Friday, October 22, 2004

Tremulous with anticipation

An Ohio case shows one Bush strategy for “winning” the election in the courts by stopping challenges to election-rigging dead. The Ohio secretary of state, Kenneth Blackwell, has already shown his willingness to use petty rules (the thickness of the paper used in voter registrations) to deprive people of the right to vote. Now he’s decided that voters can’t cast provisional ballots except at their own polling places. Let’s pass over the rights and wrongs of this case and focus on the US Justice Dept. position, which is that individuals and the Democratic party have no standing to challenge such rules, and that only Ashcroft’s merry minions may sue to enforce election laws.

Bush says Kerry “does not understand the enemy we face and has no idea how to keep America secure.” Yes, George W. Bush is accusing someone of knowing less about something than he does.

By the way, note Bush’s newest rhetorical trick: strategic non-use of contractions. This is also on display in “He can run, but he cannot hide.”

The London Times has the correction to end all corrections: “In our leading article of Tuesday, November 14, 1854, we described the Charge of the Light Brigade as a disaster...” Evidently it wasn’t that bad. Also, their correspondent’s sentence “This melancholy day, in which the Light Brigade was annihilated by their own rashness” has bad pronoun-verb agreement.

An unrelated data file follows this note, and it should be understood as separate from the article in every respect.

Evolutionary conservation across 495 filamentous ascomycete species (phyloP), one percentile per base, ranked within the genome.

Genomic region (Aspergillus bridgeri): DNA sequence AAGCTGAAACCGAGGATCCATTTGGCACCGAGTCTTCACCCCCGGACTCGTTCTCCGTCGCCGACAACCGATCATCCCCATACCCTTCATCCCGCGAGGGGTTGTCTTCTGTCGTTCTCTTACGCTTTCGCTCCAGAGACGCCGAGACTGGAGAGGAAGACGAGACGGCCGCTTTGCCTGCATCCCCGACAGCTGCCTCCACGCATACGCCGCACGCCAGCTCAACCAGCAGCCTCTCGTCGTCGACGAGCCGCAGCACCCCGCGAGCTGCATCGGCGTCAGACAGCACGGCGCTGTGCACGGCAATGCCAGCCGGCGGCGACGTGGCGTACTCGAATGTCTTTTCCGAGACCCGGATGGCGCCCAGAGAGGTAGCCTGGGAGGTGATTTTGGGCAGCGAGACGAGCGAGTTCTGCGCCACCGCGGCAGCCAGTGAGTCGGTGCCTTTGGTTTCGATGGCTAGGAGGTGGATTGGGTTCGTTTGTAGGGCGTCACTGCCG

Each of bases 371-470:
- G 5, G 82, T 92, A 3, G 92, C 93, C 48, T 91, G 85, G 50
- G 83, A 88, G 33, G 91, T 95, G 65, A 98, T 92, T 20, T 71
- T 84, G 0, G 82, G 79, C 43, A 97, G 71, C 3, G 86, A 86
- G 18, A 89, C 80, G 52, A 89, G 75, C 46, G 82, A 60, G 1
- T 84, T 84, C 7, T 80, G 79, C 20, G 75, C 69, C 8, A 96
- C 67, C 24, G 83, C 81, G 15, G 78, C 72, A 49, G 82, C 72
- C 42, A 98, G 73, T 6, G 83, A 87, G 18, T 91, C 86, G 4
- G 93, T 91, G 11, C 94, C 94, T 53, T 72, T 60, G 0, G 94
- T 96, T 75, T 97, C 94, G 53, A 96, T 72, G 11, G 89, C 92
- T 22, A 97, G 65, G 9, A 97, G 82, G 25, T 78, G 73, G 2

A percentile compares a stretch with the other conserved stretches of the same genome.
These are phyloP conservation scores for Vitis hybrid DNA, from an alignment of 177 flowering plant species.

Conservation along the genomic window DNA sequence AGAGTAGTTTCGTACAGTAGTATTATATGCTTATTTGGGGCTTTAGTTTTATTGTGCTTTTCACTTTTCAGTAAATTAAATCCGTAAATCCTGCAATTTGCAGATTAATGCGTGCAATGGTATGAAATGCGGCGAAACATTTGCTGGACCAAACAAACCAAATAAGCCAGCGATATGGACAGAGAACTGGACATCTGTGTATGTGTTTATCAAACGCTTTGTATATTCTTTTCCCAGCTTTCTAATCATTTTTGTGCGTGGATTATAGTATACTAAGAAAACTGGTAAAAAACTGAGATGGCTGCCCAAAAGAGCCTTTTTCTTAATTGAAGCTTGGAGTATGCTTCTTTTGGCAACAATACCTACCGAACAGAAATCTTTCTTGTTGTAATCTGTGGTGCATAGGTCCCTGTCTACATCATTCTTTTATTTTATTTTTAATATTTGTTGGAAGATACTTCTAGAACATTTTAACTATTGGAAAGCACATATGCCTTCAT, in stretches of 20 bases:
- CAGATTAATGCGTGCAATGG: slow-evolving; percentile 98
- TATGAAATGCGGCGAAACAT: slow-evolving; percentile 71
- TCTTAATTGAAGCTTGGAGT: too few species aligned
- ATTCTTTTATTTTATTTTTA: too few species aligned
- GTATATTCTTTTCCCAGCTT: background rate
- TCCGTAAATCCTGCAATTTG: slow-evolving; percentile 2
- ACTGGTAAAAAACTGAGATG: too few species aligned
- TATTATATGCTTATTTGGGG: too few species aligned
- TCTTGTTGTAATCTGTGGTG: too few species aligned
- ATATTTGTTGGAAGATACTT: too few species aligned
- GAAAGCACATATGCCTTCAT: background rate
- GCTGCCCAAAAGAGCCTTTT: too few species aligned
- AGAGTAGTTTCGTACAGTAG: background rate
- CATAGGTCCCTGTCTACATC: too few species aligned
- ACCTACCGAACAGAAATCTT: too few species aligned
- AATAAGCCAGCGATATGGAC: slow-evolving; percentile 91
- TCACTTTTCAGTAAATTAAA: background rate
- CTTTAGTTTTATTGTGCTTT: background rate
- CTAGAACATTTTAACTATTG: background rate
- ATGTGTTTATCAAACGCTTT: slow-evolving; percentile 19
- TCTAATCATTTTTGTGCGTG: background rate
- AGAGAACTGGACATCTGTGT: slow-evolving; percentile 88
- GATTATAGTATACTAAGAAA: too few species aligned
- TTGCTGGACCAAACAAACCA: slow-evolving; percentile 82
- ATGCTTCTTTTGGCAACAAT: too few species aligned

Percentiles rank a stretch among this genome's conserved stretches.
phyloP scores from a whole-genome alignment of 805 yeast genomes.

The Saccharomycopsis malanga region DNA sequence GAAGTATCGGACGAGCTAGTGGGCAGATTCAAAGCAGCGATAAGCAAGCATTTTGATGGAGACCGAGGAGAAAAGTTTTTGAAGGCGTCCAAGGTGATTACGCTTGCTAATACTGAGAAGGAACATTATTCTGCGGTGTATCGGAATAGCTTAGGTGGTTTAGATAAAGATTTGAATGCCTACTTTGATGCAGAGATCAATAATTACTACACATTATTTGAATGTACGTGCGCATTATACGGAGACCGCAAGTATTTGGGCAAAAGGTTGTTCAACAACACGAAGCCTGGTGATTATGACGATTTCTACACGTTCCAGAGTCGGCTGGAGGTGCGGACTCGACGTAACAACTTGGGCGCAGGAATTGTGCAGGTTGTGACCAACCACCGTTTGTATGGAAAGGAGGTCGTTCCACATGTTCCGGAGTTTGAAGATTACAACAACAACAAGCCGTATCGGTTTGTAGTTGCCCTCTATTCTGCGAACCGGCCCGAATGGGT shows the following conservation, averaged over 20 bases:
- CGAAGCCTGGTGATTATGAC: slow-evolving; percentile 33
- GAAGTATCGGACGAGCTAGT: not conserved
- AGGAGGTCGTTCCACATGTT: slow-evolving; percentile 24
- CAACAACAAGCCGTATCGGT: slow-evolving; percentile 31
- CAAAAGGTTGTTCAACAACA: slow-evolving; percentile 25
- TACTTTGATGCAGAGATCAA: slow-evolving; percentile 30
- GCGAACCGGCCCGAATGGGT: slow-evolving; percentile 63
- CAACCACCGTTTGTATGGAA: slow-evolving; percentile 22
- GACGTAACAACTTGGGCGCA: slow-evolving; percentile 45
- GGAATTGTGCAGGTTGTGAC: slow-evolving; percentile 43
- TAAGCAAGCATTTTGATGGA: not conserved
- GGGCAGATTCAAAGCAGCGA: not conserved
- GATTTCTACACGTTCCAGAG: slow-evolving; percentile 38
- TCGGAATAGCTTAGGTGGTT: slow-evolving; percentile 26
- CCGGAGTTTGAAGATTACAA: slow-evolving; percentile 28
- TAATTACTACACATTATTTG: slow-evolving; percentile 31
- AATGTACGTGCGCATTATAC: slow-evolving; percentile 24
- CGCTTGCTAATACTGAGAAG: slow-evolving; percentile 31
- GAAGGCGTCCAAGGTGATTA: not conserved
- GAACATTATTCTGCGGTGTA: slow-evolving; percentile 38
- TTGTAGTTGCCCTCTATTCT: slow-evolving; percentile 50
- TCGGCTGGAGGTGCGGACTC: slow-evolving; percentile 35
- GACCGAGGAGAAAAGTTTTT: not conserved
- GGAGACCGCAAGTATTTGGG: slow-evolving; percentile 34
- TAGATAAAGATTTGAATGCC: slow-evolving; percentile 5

Not that I would ever condone such behaviour, but some advice to the next people trying to hit Ann Coulter with a pie: study the methods used in the assassination of Archduke Ferdinand.

The Welfare State: A British consultant psychiatrist writes in the British Medical Journal about discussions over whether to find a prostitute for a resident of an old age home in his 80s whose regular one had stopped coming around. The staff refused to help him find a new one (he was hard of sight and hearing, making it difficult for him to do so), so he started asking female staff members. They hired a male orderly to follow him around, full time, to prevent him propositioning the women, before eventually finding a prostitute for him. “Mr Cooper had been tremulous with anticipation, and the cab had already been summoned, when the liaison was called off by social services. There had been a second change of plan. Social services now took the view that the prostitute was a sort of therapy, and they would only continue the ‘therapy’ if it was initiated in an NHS hospital and was shown to have a beneficial effect on his behaviour in an inpatient setting.” Eventually he died unfulfilled. It’s a funny story, of course, but you can read it as human interest or for what it says about the treatment of the elderly in institutional settings.

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